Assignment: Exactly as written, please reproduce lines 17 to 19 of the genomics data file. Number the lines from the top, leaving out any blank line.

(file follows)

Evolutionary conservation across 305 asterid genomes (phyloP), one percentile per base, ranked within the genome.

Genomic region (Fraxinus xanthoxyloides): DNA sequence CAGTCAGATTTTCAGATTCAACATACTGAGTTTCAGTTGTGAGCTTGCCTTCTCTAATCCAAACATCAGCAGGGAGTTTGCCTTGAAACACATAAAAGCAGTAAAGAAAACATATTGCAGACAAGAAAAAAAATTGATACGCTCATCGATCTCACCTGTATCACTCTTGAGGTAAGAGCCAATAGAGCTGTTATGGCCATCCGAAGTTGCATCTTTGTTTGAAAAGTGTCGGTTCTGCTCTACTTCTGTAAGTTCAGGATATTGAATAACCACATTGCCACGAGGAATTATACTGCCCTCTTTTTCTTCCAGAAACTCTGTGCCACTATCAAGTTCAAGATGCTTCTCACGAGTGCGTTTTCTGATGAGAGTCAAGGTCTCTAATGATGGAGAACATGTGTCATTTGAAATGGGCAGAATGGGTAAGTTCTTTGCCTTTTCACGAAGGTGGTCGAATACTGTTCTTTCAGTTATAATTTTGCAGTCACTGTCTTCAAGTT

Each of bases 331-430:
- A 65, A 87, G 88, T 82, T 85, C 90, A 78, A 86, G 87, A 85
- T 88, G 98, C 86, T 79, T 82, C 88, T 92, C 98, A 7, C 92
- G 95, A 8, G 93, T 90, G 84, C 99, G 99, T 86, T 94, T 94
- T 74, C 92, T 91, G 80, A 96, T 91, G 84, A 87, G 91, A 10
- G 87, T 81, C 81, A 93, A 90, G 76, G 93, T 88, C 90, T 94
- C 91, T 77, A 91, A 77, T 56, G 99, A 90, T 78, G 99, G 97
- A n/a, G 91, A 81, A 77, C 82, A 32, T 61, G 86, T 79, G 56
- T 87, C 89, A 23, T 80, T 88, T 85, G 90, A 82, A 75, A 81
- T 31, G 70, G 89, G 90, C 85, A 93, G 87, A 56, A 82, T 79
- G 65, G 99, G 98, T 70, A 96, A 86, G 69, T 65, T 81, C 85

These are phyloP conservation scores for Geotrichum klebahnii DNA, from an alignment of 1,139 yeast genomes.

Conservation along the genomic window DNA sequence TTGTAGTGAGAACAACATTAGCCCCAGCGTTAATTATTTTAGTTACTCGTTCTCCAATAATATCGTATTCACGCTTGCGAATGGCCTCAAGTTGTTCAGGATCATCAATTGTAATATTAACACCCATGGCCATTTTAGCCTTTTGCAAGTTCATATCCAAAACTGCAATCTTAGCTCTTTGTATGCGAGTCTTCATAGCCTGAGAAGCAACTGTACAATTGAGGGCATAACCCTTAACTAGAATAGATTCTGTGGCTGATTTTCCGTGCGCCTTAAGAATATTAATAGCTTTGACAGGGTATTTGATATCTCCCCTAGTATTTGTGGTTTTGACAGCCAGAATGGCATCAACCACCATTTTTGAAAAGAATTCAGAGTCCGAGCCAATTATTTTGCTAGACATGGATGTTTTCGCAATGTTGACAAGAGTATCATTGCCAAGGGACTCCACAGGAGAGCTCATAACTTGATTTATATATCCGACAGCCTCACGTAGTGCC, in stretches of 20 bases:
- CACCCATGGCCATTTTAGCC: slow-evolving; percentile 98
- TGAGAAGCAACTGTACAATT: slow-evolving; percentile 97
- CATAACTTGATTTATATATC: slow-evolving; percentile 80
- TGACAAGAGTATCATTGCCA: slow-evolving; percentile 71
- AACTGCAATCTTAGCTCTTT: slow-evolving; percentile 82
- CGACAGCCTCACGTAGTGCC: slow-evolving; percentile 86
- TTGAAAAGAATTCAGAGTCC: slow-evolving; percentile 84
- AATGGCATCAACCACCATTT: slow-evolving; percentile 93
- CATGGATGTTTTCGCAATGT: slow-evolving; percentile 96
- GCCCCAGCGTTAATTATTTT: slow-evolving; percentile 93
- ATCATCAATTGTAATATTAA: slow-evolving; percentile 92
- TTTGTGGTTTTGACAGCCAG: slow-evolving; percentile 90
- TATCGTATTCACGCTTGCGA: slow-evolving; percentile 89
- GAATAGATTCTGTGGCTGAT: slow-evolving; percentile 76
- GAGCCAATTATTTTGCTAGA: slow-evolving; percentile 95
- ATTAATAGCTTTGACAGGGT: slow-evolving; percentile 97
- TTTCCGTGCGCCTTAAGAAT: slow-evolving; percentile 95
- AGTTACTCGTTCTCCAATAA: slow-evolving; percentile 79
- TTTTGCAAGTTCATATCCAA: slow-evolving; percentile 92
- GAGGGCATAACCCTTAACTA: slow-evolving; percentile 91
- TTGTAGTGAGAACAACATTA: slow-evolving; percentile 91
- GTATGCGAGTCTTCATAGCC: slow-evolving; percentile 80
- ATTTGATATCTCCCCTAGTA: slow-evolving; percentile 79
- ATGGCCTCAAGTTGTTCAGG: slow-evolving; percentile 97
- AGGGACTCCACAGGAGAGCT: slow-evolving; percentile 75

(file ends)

- TGAGAAGCAACTGTACAATT: slow-evolving; percentile 97
- CATAACTTGATTTATATATC: slow-evolving; percentile 80
- TGACAAGAGTATCATTGCCA: slow-evolving; percentile 71